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Use of Life Cycle Cost Analysis and Multiple Criteria Decision Aid Tools for Designing Road Vertical Profiles

Laboratory of Materials, Optimization, and Environment for Sustainability, National Engineering School of Tunis, Tunis El Manar University, Tunis 1002, Tunisia
Center for Sustainable Mobility, Virginia Tech Transportation Institute, Blacksburg, VA 24061, USA
Author to whom correspondence should be addressed.
Sustainability 2019, 11(24), 7127;
Submission received: 5 November 2019 / Revised: 5 December 2019 / Accepted: 10 December 2019 / Published: 12 December 2019
(This article belongs to the Special Issue Road Traffic Engineering and Sustainable Transportation)


The current design practice for the vertical profile of roads in rolling and mountainous terrains is to follow the existing grades in order to minimize earthwork costs. This means that the only criterion considered during the design phase is the initial cost. It would be preferable to include other criteria that are directly related to sustainability, particularly fuel consumption and CO2 emissions. Therefore, this paper describes a proposed design procedure that starts by finding feasible alternatives with different grades. Then, a microsimulation traffic tool is used to simulate the movement of predicted vehicles (volume and type) over the different alternatives. The microsimulation tool provides reliable estimates of travel times, fuel consumption, and CO2 emissions for the different alternatives. With these data, it is possible to use life cycle cost analysis (LCCA) or multiple criteria decision aid (MCDA) tools to select the “optimal” alternative. The proposed procedure was used on a case study involving a 6-km highway section with different proposed grades ranging from 2% to 8%. Using LCCA and an MCDA tool, it was revealed that the current design alternative is not the optimal alternative in most considered scenarios (various fuel values for LCCA and different “Cost” weights for MCDA).

1. Introduction

Over the past few years, most research in the transportation sector has dealt with minimizing fuel consumption and greenhouse gas (GHG) emissions. This trend developed as a direct result of growing worldwide awareness about climate change and the need for sustainability. In fact, climate change is mainly the result of increased GHG production caused by energy consumption due to transport, industries, and other sources. According to the Intergovernmental Panel on Climate Change, in 2010, anthropogenic GHG emissions reached about 50 gigatons of CO2-equivalent [1]. In the U.S., in 2017, CO2 emitted from fossil fuel combustion in the transportation sector was estimated at 1794 megatons of CO2-equivalent [2]. In their Transportation Energy Data Book, Davis and Boundy presented many facts about fuel consumption in the transportation sector in the U.S. [3], including the following main facts:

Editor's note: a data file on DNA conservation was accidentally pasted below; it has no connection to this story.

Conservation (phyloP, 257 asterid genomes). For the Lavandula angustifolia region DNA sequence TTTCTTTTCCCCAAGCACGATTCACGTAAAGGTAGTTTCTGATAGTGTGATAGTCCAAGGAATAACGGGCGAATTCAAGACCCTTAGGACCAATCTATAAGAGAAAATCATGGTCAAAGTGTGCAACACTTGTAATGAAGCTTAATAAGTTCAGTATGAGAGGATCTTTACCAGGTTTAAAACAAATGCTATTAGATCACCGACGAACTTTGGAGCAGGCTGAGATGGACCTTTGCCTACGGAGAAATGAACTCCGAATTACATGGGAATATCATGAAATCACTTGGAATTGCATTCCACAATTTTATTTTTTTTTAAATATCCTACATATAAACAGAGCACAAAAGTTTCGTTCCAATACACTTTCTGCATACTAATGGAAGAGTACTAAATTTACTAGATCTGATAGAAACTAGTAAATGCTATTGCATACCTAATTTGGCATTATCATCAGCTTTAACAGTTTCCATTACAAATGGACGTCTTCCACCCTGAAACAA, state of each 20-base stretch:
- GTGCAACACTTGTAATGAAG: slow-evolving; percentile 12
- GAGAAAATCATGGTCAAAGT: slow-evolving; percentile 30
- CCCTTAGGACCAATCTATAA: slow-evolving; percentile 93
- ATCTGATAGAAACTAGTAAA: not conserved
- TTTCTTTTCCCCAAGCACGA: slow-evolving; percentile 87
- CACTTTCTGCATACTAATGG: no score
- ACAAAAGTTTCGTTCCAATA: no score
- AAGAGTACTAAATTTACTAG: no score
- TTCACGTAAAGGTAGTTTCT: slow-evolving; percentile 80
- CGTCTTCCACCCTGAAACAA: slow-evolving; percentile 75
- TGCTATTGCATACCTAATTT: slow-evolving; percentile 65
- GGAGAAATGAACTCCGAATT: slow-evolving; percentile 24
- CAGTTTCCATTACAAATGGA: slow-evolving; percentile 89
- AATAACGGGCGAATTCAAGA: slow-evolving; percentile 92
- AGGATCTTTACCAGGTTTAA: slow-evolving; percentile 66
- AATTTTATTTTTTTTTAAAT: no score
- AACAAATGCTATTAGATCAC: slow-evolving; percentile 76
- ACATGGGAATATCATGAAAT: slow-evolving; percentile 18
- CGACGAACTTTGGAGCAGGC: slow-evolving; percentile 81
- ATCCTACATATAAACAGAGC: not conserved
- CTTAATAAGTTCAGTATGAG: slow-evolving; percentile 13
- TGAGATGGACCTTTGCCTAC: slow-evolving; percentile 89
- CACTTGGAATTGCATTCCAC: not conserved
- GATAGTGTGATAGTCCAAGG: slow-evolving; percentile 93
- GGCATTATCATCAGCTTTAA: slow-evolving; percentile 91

• In 2016, there were 113 million cars and 133 million light trucks;
  • In 2016, light vehicles accounted for 90% of the 3.2 trillion driven vehicle miles;
  • In 2016, there were 11,499,000 heavy trucks;
  • In 2016, heavy trucks and buses accounted for 10% of the 3.2 trillion driven vehicle miles;
  • In 2017, transportation petroleum use was 70% of total petroleum use;
  • In 2017, petroleum comprised 92% of transportation energy use;
  • In 2016, cars and light trucks accounted for 63% of transportation petroleum use;
  • In 2016, medium trucks accounted for 4% of transportation petroleum use;
  • In 2016, heavy trucks and buses accounted for 19% of transportation petroleum use;
  • In 2017, transportation energy use accounted for about 29% of total energy use;
  • In 2016, cars and light trucks accounted for 59% of transportation energy use;
  • In 2016, medium trucks accounted for 5% of transportation energy use;
  • In 2016, heavy trucks and buses accounted for 19% of transportation energy use.